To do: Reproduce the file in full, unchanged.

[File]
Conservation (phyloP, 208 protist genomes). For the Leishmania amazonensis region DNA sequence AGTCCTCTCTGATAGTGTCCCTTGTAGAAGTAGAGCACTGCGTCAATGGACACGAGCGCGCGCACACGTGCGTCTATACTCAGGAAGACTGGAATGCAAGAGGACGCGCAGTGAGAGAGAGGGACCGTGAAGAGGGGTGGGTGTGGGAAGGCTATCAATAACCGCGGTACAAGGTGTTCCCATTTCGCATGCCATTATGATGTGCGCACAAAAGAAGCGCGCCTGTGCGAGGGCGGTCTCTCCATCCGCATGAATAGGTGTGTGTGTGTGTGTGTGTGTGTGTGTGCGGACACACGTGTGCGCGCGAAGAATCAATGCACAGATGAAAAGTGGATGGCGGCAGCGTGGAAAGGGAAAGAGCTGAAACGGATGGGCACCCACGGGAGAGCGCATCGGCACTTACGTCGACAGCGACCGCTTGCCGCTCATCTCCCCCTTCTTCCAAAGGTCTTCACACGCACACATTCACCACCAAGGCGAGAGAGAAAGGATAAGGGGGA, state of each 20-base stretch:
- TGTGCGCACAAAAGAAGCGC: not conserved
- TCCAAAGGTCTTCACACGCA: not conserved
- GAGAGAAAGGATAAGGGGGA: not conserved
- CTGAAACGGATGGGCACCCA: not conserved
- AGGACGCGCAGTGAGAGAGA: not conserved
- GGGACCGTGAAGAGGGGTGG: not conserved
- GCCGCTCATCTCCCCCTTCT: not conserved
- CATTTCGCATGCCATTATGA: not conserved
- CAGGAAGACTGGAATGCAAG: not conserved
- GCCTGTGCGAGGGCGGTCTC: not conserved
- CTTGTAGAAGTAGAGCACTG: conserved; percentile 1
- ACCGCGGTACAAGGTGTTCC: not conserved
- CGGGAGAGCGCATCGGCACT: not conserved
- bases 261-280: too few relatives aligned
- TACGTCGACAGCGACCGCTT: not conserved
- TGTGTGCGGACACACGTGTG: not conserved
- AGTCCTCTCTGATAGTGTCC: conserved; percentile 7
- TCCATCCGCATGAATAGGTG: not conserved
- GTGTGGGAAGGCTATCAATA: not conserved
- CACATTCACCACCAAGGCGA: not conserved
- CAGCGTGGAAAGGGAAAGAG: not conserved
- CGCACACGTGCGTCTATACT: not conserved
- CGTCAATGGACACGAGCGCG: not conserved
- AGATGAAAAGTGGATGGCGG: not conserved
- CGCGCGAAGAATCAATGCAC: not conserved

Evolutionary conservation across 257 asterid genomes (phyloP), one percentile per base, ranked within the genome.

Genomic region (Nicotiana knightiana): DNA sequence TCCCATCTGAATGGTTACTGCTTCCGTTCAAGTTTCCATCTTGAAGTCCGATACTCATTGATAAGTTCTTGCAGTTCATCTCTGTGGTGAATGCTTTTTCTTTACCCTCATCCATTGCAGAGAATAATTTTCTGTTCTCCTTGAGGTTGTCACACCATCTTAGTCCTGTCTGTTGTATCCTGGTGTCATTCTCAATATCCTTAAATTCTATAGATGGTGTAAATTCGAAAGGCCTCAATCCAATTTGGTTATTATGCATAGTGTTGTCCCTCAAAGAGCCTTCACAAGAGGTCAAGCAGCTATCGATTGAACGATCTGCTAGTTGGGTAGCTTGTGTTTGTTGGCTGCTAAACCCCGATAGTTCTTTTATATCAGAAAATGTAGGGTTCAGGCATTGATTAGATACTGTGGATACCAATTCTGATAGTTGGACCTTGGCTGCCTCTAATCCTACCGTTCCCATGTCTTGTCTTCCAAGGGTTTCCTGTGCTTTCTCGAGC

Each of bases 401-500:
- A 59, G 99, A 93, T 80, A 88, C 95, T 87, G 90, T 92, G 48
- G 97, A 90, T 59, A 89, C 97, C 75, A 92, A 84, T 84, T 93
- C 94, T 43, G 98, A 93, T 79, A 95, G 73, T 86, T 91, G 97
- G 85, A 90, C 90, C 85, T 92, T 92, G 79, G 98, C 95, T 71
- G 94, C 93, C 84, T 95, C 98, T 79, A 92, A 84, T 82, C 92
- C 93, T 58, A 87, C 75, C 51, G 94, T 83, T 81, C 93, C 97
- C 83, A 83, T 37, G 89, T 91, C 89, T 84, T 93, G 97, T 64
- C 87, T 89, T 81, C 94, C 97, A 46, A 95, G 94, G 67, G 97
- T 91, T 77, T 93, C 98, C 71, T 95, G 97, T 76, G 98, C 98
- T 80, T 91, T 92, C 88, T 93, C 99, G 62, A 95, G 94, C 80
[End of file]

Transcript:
Conservation (phyloP, 208 protist genomes). For the Leishmania amazonensis region DNA sequence AGTCCTCTCTGATAGTGTCCCTTGTAGAAGTAGAGCACTGCGTCAATGGACACGAGCGCGCGCACACGTGCGTCTATACTCAGGAAGACTGGAATGCAAGAGGACGCGCAGTGAGAGAGAGGGACCGTGAAGAGGGGTGGGTGTGGGAAGGCTATCAATAACCGCGGTACAAGGTGTTCCCATTTCGCATGCCATTATGATGTGCGCACAAAAGAAGCGCGCCTGTGCGAGGGCGGTCTCTCCATCCGCATGAATAGGTGTGTGTGTGTGTGTGTGTGTGTGTGTGCGGACACACGTGTGCGCGCGAAGAATCAATGCACAGATGAAAAGTGGATGGCGGCAGCGTGGAAAGGGAAAGAGCTGAAACGGATGGGCACCCACGGGAGAGCGCATCGGCACTTACGTCGACAGCGACCGCTTGCCGCTCATCTCCCCCTTCTTCCAAAGGTCTTCACACGCACACATTCACCACCAAGGCGAGAGAGAAAGGATAAGGGGGA, state of each 20-base stretch:
- TGTGCGCACAAAAGAAGCGC: not conserved
- TCCAAAGGTCTTCACACGCA: not conserved
- GAGAGAAAGGATAAGGGGGA: not conserved
- CTGAAACGGATGGGCACCCA: not conserved
- AGGACGCGCAGTGAGAGAGA: not conserved
- GGGACCGTGAAGAGGGGTGG: not conserved
- GCCGCTCATCTCCCCCTTCT: not conserved
- CATTTCGCATGCCATTATGA: not conserved
- CAGGAAGACTGGAATGCAAG: not conserved
- GCCTGTGCGAGGGCGGTCTC: not conserved
- CTTGTAGAAGTAGAGCACTG: conserved; percentile 1
- ACCGCGGTACAAGGTGTTCC: not conserved
- CGGGAGAGCGCATCGGCACT: not conserved
- bases 261-280: too few relatives aligned
- TACGTCGACAGCGACCGCTT: not conserved
- TGTGTGCGGACACACGTGTG: not conserved
- AGTCCTCTCTGATAGTGTCC: conserved; percentile 7
- TCCATCCGCATGAATAGGTG: not conserved
- GTGTGGGAAGGCTATCAATA: not conserved
- CACATTCACCACCAAGGCGA: not conserved
- CAGCGTGGAAAGGGAAAGAG: not conserved
- CGCACACGTGCGTCTATACT: not conserved
- CGTCAATGGACACGAGCGCG: not conserved
- AGATGAAAAGTGGATGGCGG: not conserved
- CGCGCGAAGAATCAATGCAC: not conserved

Evolutionary conservation across 257 asterid genomes (phyloP), one percentile per base, ranked within the genome.

Genomic region (Nicotiana knightiana): DNA sequence TCCCATCTGAATGGTTACTGCTTCCGTTCAAGTTTCCATCTTGAAGTCCGATACTCATTGATAAGTTCTTGCAGTTCATCTCTGTGGTGAATGCTTTTTCTTTACCCTCATCCATTGCAGAGAATAATTTTCTGTTCTCCTTGAGGTTGTCACACCATCTTAGTCCTGTCTGTTGTATCCTGGTGTCATTCTCAATATCCTTAAATTCTATAGATGGTGTAAATTCGAAAGGCCTCAATCCAATTTGGTTATTATGCATAGTGTTGTCCCTCAAAGAGCCTTCACAAGAGGTCAAGCAGCTATCGATTGAACGATCTGCTAGTTGGGTAGCTTGTGTTTGTTGGCTGCTAAACCCCGATAGTTCTTTTATATCAGAAAATGTAGGGTTCAGGCATTGATTAGATACTGTGGATACCAATTCTGATAGTTGGACCTTGGCTGCCTCTAATCCTACCGTTCCCATGTCTTGTCTTCCAAGGGTTTCCTGTGCTTTCTCGAGC

Each of bases 401-500:
- A 59, G 99, A 93, T 80, A 88, C 95, T 87, G 90, T 92, G 48
- G 97, A 90, T 59, A 89, C 97, C 75, A 92, A 84, T 84, T 93
- C 94, T 43, G 98, A 93, T 79, A 95, G 73, T 86, T 91, G 97
- G 85, A 90, C 90, C 85, T 92, T 92, G 79, G 98, C 95, T 71
- G 94, C 93, C 84, T 95, C 98, T 79, A 92, A 84, T 82, C 92
- C 93, T 58, A 87, C 75, C 51, G 94, T 83, T 81, C 93, C 97
- C 83, A 83, T 37, G 89, T 91, C 89, T 84, T 93, G 97, T 64
- C 87, T 89, T 81, C 94, C 97, A 46, A 95, G 94, G 67, G 97
- T 91, T 77, T 93, C 98, C 71, T 95, G 97, T 76, G 98, C 98
- T 80, T 91, T 92, C 88, T 93, C 99, G 62, A 95, G 94, C 80